It’s Sunday. That can mean only one thing! Tomorrow is Monday. Oh, and Micro Bookends results of course. First a huge thanks to Steph Ellis for picking the winners. Here’s what she thought of your suped-up stories:
To find myself judging at MB, or anywhere else for that matter, is a daunting process. I’m well aware of the high standard of those who contribute week in, week out; I know what it takes to keep submitting, hoping for kind comments and, even better, a placing. I know how it feels if you don’t receive any of these. So to all those who entered this week, I would like to say thank you for giving me the privilege of reading your stories, all 41 of them! It was a difficult task and one which I hope I have done justice to. I read all the stories more than once and even when I sorted out my winning order there were many others which just bubbled under and which I wish I could have included.
Eve of Creation by A V Laidlaw
And God created man in his own image but when he stood up, he looked ‘a little unfortunate’, a phrase that made me chuckle. Then he made Eve, he did better.
I, Tiger by KM Zafari
Having made the beautiful animal extinct, man is reduced to creating a synthetic version and still learns nothing. What a sad state of affairs.
What Immortal Hand or Eye? by Karl A Russell
A humorous take on the Creation story, over-worked Azrael misses date with a dragoness, so gets his own back on God and modifies the tiger’s brain.
Sun Flag by Richard Edenfield
A story of the perennial clash of man with nature, perfectly described as his ‘midnight mass of blind ambition’. Even when extinction occurs, violence is still the weapon of first resort. Another lesson not learned.
Body of Evidence by Rebekah Postupak
Powerful little story of triumph over adversity. A daughter born with spina bifida, survives against the odds and has a normal life proving the experts wrong time and again. Touchingly told with the pride and love of a mother who turns the experts own words on themselves, they were the ones who needed modification, not her daughter.
lunch by Jack Koebnig
One of the most seamless uses of bookends this week. A lovely dark (but humorous) monologue by a food critic of another kind delivered in such a matter-of-fact tone to make it seem completely normal. You can almost see him drooling as he discusses his favourite cuts … until his little bubble of satisfaction is burst when he bites into some delicious human morsel and finds a repair made out of metal. Wonder what he would have thought of silicone enhancements?
Broken by Marie McKay
A beautifully crafted chunk of darkness. The juxtaposition of the evilness of his deed in the setting of what is normally a haven – the family table where his innocent daughter does her homework, where the family take meals together, the place often described as the centre of family life – was particularly clever. But then again isn’t this the perfect place to make his creation, a mother for the child, albeit one made from the body parts of others, for isn’t she the heart, the centre of the family? Very little is described, there is a reference to a body, drilling, the table becomes a mortuary slab, eyes, apron, there is no need for anything else, we can already see what is going on. Yet this erstwhile Frankenstein is also protective, sensitive; he covers the body and takes his apron off when his daughter’s ‘midnight feet’ approach even as he hints that his daughter is aware of what he is up to, ‘Mommy will be ready by Christmas’. It makes you wonder, did he also create his daughter?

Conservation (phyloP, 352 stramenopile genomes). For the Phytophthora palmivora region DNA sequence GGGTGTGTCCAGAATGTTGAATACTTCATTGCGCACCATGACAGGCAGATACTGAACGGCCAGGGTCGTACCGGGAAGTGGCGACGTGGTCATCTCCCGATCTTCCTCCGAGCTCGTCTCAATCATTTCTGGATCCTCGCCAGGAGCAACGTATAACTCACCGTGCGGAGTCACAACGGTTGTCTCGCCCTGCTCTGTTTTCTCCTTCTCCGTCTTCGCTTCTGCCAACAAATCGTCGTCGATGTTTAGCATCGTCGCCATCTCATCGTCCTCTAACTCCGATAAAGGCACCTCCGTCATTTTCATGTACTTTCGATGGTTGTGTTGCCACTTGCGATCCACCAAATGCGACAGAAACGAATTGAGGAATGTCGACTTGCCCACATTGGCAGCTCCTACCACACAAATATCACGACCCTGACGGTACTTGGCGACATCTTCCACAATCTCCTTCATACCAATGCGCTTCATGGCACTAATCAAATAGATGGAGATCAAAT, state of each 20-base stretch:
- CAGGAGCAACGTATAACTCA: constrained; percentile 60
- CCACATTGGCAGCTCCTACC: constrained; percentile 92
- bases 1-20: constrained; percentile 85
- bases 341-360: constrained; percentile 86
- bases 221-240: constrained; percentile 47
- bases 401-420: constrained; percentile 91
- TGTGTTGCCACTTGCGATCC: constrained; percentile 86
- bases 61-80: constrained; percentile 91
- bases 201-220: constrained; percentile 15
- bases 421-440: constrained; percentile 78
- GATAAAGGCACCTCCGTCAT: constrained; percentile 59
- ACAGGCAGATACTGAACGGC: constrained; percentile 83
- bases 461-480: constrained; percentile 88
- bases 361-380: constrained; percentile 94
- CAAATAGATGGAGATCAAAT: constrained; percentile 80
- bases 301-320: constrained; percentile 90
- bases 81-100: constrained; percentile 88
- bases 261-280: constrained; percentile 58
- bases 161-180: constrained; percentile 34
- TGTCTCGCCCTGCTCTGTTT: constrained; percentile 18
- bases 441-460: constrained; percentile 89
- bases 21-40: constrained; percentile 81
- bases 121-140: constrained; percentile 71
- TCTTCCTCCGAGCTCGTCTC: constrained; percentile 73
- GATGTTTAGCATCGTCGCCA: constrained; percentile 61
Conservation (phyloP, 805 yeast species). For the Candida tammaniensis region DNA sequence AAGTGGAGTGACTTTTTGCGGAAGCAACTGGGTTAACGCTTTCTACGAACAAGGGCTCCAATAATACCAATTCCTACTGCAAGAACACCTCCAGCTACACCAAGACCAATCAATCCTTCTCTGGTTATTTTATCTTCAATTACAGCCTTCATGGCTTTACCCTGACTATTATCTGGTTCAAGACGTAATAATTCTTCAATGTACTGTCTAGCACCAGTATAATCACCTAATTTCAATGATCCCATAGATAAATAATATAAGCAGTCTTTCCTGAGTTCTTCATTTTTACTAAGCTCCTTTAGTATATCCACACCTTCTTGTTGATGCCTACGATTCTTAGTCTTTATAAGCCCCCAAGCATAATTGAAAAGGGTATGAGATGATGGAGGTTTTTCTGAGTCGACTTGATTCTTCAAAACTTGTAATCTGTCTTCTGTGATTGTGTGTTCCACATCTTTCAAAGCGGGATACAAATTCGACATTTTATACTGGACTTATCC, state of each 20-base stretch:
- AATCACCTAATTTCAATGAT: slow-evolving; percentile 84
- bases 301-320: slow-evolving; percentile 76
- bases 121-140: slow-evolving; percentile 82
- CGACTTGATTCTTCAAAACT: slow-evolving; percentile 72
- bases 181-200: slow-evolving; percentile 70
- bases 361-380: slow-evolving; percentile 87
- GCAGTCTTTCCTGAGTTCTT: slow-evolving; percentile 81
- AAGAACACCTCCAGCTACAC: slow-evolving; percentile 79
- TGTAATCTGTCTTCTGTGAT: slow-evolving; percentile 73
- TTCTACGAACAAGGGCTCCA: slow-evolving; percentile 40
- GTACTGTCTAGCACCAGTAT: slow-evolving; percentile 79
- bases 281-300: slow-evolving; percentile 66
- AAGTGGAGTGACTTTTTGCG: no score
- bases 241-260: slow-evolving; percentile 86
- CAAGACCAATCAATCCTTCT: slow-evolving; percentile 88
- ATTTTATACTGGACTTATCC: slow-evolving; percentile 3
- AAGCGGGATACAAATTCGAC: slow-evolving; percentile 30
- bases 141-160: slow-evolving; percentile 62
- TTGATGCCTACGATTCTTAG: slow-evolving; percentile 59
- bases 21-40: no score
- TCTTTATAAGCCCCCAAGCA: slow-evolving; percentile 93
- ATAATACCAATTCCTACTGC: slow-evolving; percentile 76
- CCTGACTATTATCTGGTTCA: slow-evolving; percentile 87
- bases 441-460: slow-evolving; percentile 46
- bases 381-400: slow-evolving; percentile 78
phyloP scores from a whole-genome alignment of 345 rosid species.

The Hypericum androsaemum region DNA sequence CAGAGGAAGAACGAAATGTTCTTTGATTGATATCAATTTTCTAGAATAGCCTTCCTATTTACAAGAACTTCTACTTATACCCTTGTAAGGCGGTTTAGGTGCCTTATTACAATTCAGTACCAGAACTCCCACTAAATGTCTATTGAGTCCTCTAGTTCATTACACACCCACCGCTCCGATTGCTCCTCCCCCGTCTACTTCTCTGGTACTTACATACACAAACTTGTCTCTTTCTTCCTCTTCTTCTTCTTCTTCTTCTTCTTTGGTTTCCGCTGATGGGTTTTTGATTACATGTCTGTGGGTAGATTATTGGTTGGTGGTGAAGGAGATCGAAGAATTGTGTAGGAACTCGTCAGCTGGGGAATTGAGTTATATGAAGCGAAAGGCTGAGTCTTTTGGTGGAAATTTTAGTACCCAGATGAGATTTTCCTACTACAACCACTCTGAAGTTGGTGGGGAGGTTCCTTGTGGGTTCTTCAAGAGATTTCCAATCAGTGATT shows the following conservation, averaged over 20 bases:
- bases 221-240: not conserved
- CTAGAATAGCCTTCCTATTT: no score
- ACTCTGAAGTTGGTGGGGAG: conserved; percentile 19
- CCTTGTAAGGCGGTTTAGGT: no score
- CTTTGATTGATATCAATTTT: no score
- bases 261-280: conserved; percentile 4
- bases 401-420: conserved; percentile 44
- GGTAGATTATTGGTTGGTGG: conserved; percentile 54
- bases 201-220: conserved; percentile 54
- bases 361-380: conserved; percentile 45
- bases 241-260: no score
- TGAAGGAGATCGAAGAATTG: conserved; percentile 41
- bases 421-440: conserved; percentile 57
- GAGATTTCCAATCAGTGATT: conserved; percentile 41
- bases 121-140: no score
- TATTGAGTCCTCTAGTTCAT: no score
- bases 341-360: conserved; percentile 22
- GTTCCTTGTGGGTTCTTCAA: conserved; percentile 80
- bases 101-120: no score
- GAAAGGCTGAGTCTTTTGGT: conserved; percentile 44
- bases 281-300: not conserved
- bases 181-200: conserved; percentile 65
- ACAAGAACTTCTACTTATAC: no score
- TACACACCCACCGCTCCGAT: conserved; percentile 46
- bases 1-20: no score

A Hungry Business by dazmb
I have been considering taking up yoga again but after this I think I will stick to the gym! As soon as I started to read this, the words just fell away and became a movie in my head. The immediacy of this effect, brought about by clever and sparing use of dialogue and narrative is a sign of a truly skilled writer. I was there, in that exercise studio. I could see the women posing (the ones who give you an inferiority complex as you struggle whilst they maintain their air of annoying perfection); Durga manifesting the power of her Goddess namesake to become the tiger, the creature of destruction; the screaming, the killing, the aftermath. I was there and I could see it all. I also enjoyed the subtle touches of humour, the slip-of-the-tongue reference to devouring instead of taking the lesson, the use of the last bookend to ‘yoga, with some minor modifications …’. All done with so little telling. This writer made it look deceptively easy. A gem of a story, a potted perfection.
A Hungry Business
“…body and mind aligned; push back into downward dog”.
The blond, skinny decaf lattes who took this class meant nothing to Durga.
Her attention returned to the class instructor. ‘Yogi’ she insisted on being called, as if she understood the deeper rituals.
Durga channelled her energy into the tiger’s eyes taped to her chakras.
“…and forward on all fours, left leg raised, into tiger pose.”
Summoning the power of her namesake Deity, she willed the transformation.
Padding forward, amidst the screams of fear, she growled deeply “I’ve come to devour…I mean take this lesson.”
She calmly pawed her whiskers. ‘Think of it as yoga, with some minor modifications…”